Now that the New York Cork Report has expanded to cover New York’s North Country wine region, it makes sense to take a look at the important and most-planted grapes. Over the next few months, we’ll look at some of the more promising grapes, starting with La Crescent.
La Crescent is an inter-specific hybrid bred by Peter Hemstad and James Luby at the Minnesota Horticultural Research Center, and is one of four very promising varieties patented and released by that project in the last 15 years. The new vine has been available since 2002, but the story of its development goes much farther back in time. The initial cross pollination was done in 1988, then selected from the seedling program in 1992, and finally brought to market after ten years of observation, field testing and trial vinification. While these gentlemen get rightful credit for raising this grape to the trellis, their genius did benefit from the giant upon whose shoulders they stood to reach it.
Elmer Swenson, a Wisconsin farmer, and caretaker of fruit crops for UMN, and interested initially in table grapes, is widely recognized as the pioneering grape breeder who revolutionized viticulture in cold climates.
Swenson developed an enormous amount of plant material which is a basis upon which subsequent varieties have been created. La Crescent’s parentage comes from Swenson’s St. Pepin ( which derives from seyval blanc) crossed with the vitis vinifera Muscat Hamburg, a purple grape which itself is the offspring of Muscat of Alexandria, one of the oldest known cultivated vines.
This new member of the family tree not only presents unique winemaking characteristics, but it has proven to be cold hardy to -36F which is dozens of degrees below the kill threshold for European grape vines.
The often-touted comparison to riesling is not unwarranted, and quite compelling in some cases. Where it can sometimes be hard to explain the novel qualities of hybrids, La Crescent is a natural bridge experience, from a well known point of reference to tasty new territory. Since there are many connoisseurs who think that riesling is the greatest white wine grape in the world, Jancis Robinson included, La Crescent’s comparison is flattering, but in no way an imitation.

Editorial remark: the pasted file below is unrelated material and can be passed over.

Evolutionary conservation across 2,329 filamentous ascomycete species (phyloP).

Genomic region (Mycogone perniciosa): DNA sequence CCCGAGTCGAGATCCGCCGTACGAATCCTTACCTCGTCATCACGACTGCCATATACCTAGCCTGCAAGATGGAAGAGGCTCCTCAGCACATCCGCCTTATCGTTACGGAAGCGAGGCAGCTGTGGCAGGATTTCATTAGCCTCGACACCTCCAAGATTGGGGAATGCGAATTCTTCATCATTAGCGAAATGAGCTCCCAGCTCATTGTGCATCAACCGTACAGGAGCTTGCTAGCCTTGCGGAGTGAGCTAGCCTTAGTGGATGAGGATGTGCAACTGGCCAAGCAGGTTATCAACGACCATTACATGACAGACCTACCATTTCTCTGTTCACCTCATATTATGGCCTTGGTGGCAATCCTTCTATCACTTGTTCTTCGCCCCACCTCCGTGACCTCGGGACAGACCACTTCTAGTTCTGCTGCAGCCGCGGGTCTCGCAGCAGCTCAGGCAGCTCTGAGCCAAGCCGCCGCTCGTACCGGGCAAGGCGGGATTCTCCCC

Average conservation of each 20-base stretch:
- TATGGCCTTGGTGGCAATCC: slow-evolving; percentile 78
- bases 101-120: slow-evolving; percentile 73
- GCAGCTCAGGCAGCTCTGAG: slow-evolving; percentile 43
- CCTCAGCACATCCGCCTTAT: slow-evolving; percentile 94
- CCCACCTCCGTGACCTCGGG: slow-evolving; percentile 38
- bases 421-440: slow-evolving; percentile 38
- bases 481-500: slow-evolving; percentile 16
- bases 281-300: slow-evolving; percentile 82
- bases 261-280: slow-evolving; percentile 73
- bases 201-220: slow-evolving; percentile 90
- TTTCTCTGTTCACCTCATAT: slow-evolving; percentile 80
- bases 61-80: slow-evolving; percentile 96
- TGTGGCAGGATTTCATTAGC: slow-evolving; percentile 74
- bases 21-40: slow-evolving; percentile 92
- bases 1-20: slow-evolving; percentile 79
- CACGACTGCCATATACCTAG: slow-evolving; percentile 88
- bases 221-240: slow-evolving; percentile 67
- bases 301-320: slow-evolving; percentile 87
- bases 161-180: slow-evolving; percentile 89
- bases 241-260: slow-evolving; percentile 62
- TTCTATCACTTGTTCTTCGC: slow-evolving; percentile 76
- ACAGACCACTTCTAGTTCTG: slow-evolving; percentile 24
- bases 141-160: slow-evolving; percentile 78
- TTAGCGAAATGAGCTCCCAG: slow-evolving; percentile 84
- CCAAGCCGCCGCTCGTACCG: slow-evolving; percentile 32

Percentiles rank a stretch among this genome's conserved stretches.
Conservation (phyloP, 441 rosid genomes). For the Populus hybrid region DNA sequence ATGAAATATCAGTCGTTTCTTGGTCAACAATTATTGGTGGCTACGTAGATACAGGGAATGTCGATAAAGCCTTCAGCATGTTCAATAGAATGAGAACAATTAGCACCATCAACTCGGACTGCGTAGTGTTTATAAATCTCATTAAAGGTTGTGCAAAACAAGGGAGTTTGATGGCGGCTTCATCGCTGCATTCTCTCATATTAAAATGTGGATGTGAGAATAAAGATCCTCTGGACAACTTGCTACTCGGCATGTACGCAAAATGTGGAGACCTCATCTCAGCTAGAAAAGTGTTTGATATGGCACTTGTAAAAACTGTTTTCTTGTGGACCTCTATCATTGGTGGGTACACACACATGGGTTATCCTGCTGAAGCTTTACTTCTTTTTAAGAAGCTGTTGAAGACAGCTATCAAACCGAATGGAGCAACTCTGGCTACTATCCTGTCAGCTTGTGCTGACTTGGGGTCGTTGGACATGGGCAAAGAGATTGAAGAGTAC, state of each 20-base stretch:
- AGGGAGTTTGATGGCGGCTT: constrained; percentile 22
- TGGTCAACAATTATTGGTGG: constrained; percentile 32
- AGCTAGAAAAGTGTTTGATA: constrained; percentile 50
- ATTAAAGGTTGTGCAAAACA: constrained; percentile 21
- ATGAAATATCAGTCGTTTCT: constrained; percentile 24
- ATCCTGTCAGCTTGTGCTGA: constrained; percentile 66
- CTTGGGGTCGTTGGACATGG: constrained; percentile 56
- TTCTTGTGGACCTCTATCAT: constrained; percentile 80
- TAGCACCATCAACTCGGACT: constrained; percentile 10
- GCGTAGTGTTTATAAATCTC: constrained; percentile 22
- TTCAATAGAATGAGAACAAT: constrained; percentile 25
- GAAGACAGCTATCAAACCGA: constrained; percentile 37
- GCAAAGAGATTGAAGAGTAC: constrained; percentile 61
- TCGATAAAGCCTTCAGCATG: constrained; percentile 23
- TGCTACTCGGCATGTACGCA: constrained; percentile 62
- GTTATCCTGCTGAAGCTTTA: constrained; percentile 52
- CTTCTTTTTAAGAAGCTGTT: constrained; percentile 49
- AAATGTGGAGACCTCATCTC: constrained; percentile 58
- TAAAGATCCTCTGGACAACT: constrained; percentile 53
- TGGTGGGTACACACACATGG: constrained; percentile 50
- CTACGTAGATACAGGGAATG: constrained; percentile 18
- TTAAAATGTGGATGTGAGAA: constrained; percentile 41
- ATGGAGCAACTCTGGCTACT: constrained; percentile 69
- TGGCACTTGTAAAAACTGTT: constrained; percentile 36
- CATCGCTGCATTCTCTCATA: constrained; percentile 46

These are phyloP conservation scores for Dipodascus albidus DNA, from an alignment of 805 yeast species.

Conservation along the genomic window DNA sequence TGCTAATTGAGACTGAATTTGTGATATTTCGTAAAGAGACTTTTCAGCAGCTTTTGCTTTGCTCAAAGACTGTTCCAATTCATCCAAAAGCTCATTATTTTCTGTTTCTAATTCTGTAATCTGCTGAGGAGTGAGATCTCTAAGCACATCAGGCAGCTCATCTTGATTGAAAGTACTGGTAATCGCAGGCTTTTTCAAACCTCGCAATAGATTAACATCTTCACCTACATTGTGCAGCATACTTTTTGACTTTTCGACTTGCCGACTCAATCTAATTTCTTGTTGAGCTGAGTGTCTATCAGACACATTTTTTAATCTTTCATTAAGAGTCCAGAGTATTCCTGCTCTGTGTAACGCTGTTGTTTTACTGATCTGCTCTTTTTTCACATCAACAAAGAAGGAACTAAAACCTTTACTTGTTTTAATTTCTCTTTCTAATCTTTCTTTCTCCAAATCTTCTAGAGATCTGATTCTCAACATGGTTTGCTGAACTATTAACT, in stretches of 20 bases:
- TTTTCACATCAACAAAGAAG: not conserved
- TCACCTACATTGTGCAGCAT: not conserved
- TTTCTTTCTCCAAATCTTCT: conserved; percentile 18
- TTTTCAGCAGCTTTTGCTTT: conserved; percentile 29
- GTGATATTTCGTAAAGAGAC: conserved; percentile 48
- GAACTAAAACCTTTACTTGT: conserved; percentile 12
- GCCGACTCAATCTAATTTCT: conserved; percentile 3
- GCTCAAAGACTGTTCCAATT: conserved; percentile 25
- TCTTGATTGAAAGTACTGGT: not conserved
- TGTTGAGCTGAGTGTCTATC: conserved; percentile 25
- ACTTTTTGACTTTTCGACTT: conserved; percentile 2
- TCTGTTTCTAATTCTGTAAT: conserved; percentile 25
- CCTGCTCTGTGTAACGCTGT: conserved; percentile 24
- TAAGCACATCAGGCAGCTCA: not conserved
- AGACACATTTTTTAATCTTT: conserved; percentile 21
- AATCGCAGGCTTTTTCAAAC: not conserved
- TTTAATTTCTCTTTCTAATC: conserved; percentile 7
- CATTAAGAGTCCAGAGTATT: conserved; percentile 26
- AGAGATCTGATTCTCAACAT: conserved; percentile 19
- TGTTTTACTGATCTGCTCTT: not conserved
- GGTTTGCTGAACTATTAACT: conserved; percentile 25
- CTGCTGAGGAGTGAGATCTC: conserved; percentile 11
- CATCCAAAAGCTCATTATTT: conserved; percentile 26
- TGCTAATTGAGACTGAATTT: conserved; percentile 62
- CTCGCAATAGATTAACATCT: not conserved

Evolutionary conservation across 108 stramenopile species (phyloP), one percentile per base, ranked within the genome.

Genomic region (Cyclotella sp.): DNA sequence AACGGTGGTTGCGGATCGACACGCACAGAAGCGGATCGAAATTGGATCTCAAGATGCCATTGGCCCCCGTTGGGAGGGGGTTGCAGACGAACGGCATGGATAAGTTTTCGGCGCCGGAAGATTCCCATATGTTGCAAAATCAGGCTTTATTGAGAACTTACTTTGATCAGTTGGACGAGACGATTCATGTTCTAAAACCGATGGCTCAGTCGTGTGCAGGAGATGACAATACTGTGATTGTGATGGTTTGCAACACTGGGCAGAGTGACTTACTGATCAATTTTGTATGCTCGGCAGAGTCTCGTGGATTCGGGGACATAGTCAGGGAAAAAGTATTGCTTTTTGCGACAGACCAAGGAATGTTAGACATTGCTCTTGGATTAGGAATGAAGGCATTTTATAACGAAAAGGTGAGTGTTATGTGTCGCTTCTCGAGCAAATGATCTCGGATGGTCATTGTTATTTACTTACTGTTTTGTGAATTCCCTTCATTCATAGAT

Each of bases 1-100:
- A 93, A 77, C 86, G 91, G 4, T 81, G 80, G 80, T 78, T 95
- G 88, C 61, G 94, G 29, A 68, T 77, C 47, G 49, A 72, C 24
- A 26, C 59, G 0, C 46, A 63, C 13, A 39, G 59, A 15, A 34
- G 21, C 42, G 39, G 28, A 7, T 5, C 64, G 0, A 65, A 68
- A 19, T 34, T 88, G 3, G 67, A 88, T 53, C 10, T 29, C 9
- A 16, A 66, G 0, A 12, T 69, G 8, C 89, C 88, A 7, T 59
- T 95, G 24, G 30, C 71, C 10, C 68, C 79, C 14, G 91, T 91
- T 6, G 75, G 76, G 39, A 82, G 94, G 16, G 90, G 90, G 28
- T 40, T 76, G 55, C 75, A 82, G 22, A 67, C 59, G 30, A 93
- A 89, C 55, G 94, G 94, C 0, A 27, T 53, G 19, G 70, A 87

I hope that serious wine critics and consumers alike will not miss the opportunity to taste the beginning of something new and delicious.
On a trip to New York City with a group of experienced wine tasters, at a non-wine related seminar, we had an interesting experience.
One evening with Indian food, we had a 2010 Washington State Ch. Ste. Michele Riesling that was a peachy juicy cooling foil for the warming meal. At another point we enjoyed a late evening cleansing with a lean apple and citrus 2010 Peter Jakob Kühn Rheingau Troken during a stop at Terroir Tribeca. However, it was a 2010 La Crescent that I had made from a vineyard in the Lake Champlain valley that raised the excitement and level of discussion. Floral and tangerine pith notes rising from the glass, with mid-palate burst of apricot pit, lemon peel, and saline and stone.
One of our group was a fellow whose mother is a native of Germany, and who himself has had the good fortune to taste frequently in the homeland since he was a boy. He may have said it best when he uttered the words, “I think that this La Crescent is a better riesling than quite a few riesling”.
Today La Crescent is being grown in a number of Northeastern and Northern Midwest states. It is either augmenting older hybrid wine production, replacing them in some vineyards, or actually being seen as a foundation block upon which new winery endeavors can be built.
Having tasted wines from several sources in the past few years, it is quite clear that good wine production is reliable and expressions are varied in their concentrations of fruit flavor, as well as ripeness and alcohol level. In part this comes from how they present on the winemaker’s dry-to-sweet spectrum, but I cannot help but sense the difference that regions and sites make. Having recently opened a lively home spun 2008 La Crescent, I am optimistic that wine crafters who embrace the qualities that promote longevity, will add another dimension to what is possible.
While other areas around the world have had decades, centuries, even millennia to determine the best places for certain fruit, we are fortunate to finally have a vine that grows well in the North Country and makes reliably good wine. Now we just need the patience and persistence to see if we can elevate it to something even finer.
In the meantime, if you find yourself at a winery in a less traveled region of northern New York, please give La Crescent a try because consumption and feedback are essential gears in the wheels of quality and progress.